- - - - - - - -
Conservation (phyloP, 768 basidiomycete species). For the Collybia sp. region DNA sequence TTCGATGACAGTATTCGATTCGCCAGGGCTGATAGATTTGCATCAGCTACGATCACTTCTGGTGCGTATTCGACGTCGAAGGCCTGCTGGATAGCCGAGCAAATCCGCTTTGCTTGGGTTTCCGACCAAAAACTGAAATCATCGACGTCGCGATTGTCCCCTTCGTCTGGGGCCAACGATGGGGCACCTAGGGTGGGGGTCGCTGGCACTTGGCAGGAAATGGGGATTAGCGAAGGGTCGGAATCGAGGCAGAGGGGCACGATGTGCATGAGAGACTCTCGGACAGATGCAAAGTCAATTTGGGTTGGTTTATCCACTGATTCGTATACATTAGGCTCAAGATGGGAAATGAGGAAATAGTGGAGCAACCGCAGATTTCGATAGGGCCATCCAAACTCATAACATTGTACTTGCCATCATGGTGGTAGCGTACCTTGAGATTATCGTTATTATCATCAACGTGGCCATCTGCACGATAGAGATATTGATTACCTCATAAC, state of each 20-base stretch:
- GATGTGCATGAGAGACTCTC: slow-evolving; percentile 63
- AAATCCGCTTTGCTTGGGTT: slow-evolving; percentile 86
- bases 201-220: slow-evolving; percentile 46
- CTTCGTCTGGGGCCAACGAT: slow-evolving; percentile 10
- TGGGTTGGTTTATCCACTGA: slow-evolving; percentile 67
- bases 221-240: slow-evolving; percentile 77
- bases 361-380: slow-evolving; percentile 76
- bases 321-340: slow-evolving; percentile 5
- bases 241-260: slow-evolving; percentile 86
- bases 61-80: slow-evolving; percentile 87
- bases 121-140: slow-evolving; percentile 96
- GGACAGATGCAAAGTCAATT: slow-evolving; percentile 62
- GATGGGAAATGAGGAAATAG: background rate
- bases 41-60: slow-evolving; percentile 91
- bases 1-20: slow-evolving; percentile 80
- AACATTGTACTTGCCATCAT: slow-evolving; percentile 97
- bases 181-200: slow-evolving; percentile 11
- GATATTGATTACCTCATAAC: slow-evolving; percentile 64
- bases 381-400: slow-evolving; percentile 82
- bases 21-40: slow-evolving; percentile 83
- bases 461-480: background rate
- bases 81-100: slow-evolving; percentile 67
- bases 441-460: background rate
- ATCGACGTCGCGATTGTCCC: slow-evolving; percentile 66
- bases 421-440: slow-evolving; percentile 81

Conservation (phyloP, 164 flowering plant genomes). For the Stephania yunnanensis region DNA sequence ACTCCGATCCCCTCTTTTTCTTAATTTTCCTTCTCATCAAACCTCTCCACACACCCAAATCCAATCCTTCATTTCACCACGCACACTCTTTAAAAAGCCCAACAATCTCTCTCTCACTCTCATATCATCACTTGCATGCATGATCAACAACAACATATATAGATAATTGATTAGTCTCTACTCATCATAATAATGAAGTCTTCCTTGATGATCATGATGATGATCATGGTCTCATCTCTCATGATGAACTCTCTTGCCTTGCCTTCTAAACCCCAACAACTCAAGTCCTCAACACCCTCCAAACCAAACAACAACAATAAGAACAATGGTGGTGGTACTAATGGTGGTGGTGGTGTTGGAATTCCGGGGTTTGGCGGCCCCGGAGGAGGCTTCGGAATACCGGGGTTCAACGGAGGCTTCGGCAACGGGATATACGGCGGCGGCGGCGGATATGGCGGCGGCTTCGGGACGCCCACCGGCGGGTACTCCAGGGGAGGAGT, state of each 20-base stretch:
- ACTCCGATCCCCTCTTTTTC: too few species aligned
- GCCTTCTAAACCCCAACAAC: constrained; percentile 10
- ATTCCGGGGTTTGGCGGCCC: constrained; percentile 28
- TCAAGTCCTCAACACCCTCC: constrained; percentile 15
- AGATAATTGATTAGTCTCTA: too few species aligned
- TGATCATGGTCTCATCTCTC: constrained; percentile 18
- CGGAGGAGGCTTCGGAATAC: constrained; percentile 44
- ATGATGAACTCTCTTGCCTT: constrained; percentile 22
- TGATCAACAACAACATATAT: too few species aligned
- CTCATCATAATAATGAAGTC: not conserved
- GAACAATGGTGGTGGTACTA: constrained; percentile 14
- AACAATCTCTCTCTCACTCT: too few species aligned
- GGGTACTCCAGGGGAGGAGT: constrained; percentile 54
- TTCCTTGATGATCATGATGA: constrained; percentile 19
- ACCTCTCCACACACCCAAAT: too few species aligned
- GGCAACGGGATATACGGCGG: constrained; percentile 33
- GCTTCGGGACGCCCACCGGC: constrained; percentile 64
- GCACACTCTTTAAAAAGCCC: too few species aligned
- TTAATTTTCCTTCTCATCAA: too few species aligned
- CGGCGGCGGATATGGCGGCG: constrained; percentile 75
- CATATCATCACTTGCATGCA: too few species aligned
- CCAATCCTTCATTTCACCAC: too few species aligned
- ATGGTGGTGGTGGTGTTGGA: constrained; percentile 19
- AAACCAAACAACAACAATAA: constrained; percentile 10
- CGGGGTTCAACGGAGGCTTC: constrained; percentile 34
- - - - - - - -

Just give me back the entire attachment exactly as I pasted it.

Conservation (phyloP, 768 basidiomycete species). For the Collybia sp. region DNA sequence TTCGATGACAGTATTCGATTCGCCAGGGCTGATAGATTTGCATCAGCTACGATCACTTCTGGTGCGTATTCGACGTCGAAGGCCTGCTGGATAGCCGAGCAAATCCGCTTTGCTTGGGTTTCCGACCAAAAACTGAAATCATCGACGTCGCGATTGTCCCCTTCGTCTGGGGCCAACGATGGGGCACCTAGGGTGGGGGTCGCTGGCACTTGGCAGGAAATGGGGATTAGCGAAGGGTCGGAATCGAGGCAGAGGGGCACGATGTGCATGAGAGACTCTCGGACAGATGCAAAGTCAATTTGGGTTGGTTTATCCACTGATTCGTATACATTAGGCTCAAGATGGGAAATGAGGAAATAGTGGAGCAACCGCAGATTTCGATAGGGCCATCCAAACTCATAACATTGTACTTGCCATCATGGTGGTAGCGTACCTTGAGATTATCGTTATTATCATCAACGTGGCCATCTGCACGATAGAGATATTGATTACCTCATAAC, state of each 20-base stretch:
- GATGTGCATGAGAGACTCTC: slow-evolving; percentile 63
- AAATCCGCTTTGCTTGGGTT: slow-evolving; percentile 86
- bases 201-220: slow-evolving; percentile 46
- CTTCGTCTGGGGCCAACGAT: slow-evolving; percentile 10
- TGGGTTGGTTTATCCACTGA: slow-evolving; percentile 67
- bases 221-240: slow-evolving; percentile 77
- bases 361-380: slow-evolving; percentile 76
- bases 321-340: slow-evolving; percentile 5
- bases 241-260: slow-evolving; percentile 86
- bases 61-80: slow-evolving; percentile 87
- bases 121-140: slow-evolving; percentile 96
- GGACAGATGCAAAGTCAATT: slow-evolving; percentile 62
- GATGGGAAATGAGGAAATAG: background rate
- bases 41-60: slow-evolving; percentile 91
- bases 1-20: slow-evolving; percentile 80
- AACATTGTACTTGCCATCAT: slow-evolving; percentile 97
- bases 181-200: slow-evolving; percentile 11
- GATATTGATTACCTCATAAC: slow-evolving; percentile 64
- bases 381-400: slow-evolving; percentile 82
- bases 21-40: slow-evolving; percentile 83
- bases 461-480: background rate
- bases 81-100: slow-evolving; percentile 67
- bases 441-460: background rate
- ATCGACGTCGCGATTGTCCC: slow-evolving; percentile 66
- bases 421-440: slow-evolving; percentile 81

Conservation (phyloP, 164 flowering plant genomes). For the Stephania yunnanensis region DNA sequence ACTCCGATCCCCTCTTTTTCTTAATTTTCCTTCTCATCAAACCTCTCCACACACCCAAATCCAATCCTTCATTTCACCACGCACACTCTTTAAAAAGCCCAACAATCTCTCTCTCACTCTCATATCATCACTTGCATGCATGATCAACAACAACATATATAGATAATTGATTAGTCTCTACTCATCATAATAATGAAGTCTTCCTTGATGATCATGATGATGATCATGGTCTCATCTCTCATGATGAACTCTCTTGCCTTGCCTTCTAAACCCCAACAACTCAAGTCCTCAACACCCTCCAAACCAAACAACAACAATAAGAACAATGGTGGTGGTACTAATGGTGGTGGTGGTGTTGGAATTCCGGGGTTTGGCGGCCCCGGAGGAGGCTTCGGAATACCGGGGTTCAACGGAGGCTTCGGCAACGGGATATACGGCGGCGGCGGCGGATATGGCGGCGGCTTCGGGACGCCCACCGGCGGGTACTCCAGGGGAGGAGT, state of each 20-base stretch:
- ACTCCGATCCCCTCTTTTTC: too few species aligned
- GCCTTCTAAACCCCAACAAC: constrained; percentile 10
- ATTCCGGGGTTTGGCGGCCC: constrained; percentile 28
- TCAAGTCCTCAACACCCTCC: constrained; percentile 15
- AGATAATTGATTAGTCTCTA: too few species aligned
- TGATCATGGTCTCATCTCTC: constrained; percentile 18
- CGGAGGAGGCTTCGGAATAC: constrained; percentile 44
- ATGATGAACTCTCTTGCCTT: constrained; percentile 22
- TGATCAACAACAACATATAT: too few species aligned
- CTCATCATAATAATGAAGTC: not conserved
- GAACAATGGTGGTGGTACTA: constrained; percentile 14
- AACAATCTCTCTCTCACTCT: too few species aligned
- GGGTACTCCAGGGGAGGAGT: constrained; percentile 54
- TTCCTTGATGATCATGATGA: constrained; percentile 19
- ACCTCTCCACACACCCAAAT: too few species aligned
- GGCAACGGGATATACGGCGG: constrained; percentile 33
- GCTTCGGGACGCCCACCGGC: constrained; percentile 64
- GCACACTCTTTAAAAAGCCC: too few species aligned
- TTAATTTTCCTTCTCATCAA: too few species aligned
- CGGCGGCGGATATGGCGGCG: constrained; percentile 75
- CATATCATCACTTGCATGCA: too few species aligned
- CCAATCCTTCATTTCACCAC: too few species aligned
- ATGGTGGTGGTGGTGTTGGA: constrained; percentile 19
- AAACCAAACAACAACAATAA: constrained; percentile 10
- CGGGGTTCAACGGAGGCTTC: constrained; percentile 34